Navigating unprecedented change requires holistic thinking.

Here’s a look at what we’re doing—and why.

― A Response to Real Concerns

In April 2020, we surveyed schools in the U.S. and Canada to better understand their most pressing concerns. 

1 %
Do not have a school nurse on site every day.
1 %
Are concerned about social distancing when schools reopen.
1 %
Are concerned about providing social, emotional, or mental health support.
1 %
Are concerned about adequate cleaning and disinfecting.

Based on those survey responses, we knew schools needed holistic guidance for returning to the classroom.

The safety needs and considerations of schools are vast and nuanced. The strategies and resources we’ve compiled on this site provide a comprehensive approach for both the return to school and the continuation of school over the course of the academic year. Please note that this information should not replace federal, state, or local guidance, but instead help organize, understand, and implement steps needed for repopulation and ongoing operations of school buildings this fall. The conditions around this virus are likely to change frequently; for up-to-date guidance, please visit the Centers for Disease Control and Prevention website.   

Due to the biological and social challenges caused by this pandemic, this guidance aims to reduce COVID-19 transmission, support learning and teaching, and ensure the social and emotional well-being of the students.

― Our Conceptual Framework

This holistic, solutions-oriented approach promotes health and safety without compromising students’ learning potential.

We address the most critical issues affecting schools through three lenses: Educational Adaptation, Health Promotion, and Risk Mitigation

Risk Mitigation

It is essential to understand the transmission and survival of Sars-CoV-2 before we can mitigate risk in our K-12 facilities. The National Institute for Occupational Safety and Health (NIOSH) has developed a hierarchical framework for controlling exposures to workplace hazards that can be applied to COVID-19 in schools. The Hierarchy of Controls informs a national initiative called Prevention through Design (PtD), which we apply to the identification and organization of strategies in this road map. Schools will have to implement a combination of levels of control to limit exposures to COVID-19 at various scales (schoolwide, room-specific, and individual). 

The following levels of control decrease in effectiveness as schools try to keep occupants safe: 

Elimination means the risk of COVID-19 transmission in schools has been removed.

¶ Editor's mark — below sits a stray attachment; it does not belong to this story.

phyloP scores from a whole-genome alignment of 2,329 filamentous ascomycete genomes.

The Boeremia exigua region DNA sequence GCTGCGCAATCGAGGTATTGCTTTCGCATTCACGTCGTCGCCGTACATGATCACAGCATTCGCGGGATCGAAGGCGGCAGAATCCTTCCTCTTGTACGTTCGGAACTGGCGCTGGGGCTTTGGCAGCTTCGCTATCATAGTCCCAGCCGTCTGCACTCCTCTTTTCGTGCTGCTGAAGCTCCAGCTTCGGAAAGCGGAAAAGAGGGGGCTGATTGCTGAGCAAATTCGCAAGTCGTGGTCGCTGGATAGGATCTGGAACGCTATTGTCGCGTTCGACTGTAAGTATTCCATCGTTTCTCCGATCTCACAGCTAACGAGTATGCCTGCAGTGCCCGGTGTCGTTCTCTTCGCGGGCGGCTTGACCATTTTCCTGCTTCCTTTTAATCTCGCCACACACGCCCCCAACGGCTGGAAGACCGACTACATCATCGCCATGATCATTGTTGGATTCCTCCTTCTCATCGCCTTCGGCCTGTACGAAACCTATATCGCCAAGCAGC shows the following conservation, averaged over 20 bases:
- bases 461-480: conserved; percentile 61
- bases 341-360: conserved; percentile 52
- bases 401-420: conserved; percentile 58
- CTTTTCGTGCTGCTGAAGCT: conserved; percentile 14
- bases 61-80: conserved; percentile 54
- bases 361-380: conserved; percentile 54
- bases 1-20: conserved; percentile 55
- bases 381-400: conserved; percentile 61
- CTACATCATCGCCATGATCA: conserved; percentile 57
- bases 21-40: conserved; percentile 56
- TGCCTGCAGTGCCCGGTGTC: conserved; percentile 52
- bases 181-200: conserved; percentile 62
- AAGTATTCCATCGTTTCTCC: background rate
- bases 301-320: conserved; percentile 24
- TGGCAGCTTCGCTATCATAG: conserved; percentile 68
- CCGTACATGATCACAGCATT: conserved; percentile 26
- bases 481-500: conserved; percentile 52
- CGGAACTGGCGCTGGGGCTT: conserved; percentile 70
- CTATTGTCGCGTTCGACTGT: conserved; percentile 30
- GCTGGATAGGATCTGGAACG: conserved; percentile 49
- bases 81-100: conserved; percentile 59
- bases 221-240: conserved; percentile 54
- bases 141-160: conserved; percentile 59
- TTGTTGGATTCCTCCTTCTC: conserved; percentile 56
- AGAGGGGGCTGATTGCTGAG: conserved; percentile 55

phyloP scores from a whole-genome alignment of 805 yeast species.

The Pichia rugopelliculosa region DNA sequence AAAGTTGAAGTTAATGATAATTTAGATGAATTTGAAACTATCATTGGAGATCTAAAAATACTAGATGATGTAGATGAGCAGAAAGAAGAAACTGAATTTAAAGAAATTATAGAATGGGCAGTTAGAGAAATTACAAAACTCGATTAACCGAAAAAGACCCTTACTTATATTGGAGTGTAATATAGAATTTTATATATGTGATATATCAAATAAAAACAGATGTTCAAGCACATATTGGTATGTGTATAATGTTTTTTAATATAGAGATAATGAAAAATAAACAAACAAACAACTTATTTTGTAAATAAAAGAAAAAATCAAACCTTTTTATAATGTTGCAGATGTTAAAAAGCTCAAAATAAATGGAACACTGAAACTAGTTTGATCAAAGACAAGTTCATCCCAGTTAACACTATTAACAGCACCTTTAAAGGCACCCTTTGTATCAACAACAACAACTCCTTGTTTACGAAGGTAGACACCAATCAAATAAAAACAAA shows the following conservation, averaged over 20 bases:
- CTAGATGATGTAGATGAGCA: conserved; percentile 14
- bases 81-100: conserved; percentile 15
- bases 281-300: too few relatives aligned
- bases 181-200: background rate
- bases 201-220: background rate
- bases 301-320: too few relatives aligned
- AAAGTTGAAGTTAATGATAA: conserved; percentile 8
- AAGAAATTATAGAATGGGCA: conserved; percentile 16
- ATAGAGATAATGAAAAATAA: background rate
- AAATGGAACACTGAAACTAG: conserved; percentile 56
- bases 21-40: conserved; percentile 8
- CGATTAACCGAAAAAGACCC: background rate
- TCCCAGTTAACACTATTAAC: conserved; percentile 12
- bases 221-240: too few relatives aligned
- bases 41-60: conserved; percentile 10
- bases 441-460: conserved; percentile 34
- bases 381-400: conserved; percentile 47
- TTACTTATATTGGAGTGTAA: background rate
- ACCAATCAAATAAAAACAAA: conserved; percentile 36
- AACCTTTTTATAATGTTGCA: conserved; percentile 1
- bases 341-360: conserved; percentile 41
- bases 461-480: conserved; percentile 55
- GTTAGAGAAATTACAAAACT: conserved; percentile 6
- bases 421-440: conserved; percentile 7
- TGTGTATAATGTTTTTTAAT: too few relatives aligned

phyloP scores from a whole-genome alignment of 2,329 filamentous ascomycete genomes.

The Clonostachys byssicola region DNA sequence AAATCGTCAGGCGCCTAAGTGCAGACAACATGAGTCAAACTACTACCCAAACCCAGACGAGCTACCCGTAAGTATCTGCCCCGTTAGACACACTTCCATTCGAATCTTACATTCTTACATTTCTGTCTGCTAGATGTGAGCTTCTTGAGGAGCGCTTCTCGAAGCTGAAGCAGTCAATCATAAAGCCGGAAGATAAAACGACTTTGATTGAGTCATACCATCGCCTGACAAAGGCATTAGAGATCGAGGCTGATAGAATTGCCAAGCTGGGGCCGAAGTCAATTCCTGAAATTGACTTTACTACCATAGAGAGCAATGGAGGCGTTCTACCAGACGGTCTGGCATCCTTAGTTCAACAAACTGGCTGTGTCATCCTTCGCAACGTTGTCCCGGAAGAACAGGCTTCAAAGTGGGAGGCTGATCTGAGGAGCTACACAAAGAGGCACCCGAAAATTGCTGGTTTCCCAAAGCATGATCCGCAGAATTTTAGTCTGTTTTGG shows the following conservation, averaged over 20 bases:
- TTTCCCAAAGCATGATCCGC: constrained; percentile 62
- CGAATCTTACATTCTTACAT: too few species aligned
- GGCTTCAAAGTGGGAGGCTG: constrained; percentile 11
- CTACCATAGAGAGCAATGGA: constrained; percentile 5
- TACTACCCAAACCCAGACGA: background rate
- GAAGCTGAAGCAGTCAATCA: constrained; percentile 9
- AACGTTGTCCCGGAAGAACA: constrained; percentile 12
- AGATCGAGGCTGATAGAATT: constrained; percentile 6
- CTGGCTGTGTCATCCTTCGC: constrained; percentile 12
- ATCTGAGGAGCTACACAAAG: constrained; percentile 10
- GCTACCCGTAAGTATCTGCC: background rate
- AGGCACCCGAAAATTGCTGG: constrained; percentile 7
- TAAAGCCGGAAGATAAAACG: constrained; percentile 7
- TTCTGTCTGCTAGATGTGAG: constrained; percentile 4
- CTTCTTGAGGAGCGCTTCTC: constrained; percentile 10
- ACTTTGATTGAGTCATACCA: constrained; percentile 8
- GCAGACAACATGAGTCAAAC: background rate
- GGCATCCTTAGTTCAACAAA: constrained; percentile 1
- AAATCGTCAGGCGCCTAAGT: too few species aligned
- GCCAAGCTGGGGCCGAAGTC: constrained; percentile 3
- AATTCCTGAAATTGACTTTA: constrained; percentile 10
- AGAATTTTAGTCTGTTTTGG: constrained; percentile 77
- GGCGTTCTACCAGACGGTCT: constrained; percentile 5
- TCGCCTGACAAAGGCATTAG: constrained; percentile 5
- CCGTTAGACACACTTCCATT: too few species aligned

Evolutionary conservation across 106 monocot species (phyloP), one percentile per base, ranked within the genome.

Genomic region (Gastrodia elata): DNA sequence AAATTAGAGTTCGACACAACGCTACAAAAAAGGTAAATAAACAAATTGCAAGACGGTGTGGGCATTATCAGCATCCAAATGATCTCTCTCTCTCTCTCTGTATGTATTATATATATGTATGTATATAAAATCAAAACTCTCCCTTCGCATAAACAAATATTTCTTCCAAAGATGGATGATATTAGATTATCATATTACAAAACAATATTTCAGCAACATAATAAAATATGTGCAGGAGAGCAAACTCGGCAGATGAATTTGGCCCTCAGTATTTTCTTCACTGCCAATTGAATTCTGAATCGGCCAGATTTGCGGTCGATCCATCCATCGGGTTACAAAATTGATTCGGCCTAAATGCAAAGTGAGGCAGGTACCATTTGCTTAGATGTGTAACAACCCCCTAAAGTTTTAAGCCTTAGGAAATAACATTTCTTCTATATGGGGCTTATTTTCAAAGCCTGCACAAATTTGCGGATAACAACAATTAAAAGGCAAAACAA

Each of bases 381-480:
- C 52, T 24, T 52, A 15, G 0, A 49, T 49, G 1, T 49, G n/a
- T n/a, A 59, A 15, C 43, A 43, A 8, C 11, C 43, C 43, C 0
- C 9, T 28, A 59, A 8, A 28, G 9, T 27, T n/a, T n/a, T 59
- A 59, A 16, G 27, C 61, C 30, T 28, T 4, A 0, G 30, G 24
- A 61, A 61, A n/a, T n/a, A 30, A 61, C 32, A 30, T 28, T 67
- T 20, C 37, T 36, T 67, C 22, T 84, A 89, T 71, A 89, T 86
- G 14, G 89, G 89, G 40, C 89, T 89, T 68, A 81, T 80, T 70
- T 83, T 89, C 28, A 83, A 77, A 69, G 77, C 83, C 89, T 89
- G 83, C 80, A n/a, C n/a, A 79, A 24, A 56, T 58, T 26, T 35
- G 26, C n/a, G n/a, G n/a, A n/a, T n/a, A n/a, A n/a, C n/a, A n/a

Substitution provides an alternative environment with lower or no risk of COVID-19 transmission (e.g. virtual learning). 

Engineering Protocols are designed to remove COVID-19 particles before they come in contact with school occupants (e.g. air filtration).

Administrative Controls are relatively inexpensive to implement but require building occupants to carefully abide by these strategies (e.g. social distancing). 

Personal Protective Equipment (PPE) keeps the individual safe as long as the PPE is worn properly (e.g. face masks and gloves) and not damaged.

Hierarchy of Controls

Kansas City, MO Survey Response 

“[We need] a fair and equitable plan that considers science and does not discriminate against older teachers.”

Educational Adaptation

Optimizing Flexibility

The ability to pivot—say, from one classroom space to another, or from one way of teaching and learning to another—is key to effective education. The Universal Design for Learning guidelines are useful because they improve and optimize the educational experience for all people, and are based on the science of how people learn. Other critical factors include limiting classroom disruption, promoting learning, and fostering community without socioeconomic barriers.

Reimagining the Classroom

Until we have adequate screening and a viable vaccine, classrooms must be reimagined to mitigate disease transmission. Examples include staggering class start times to reduce viral transmission in common spaces and corridors; prioritizing the return of younger students who require more in-person support; and strategic use of virtual learning platforms. Design adaptations may include repurposing other facilities within the school (gyms, auditoriums, cafeterias) for academic instruction.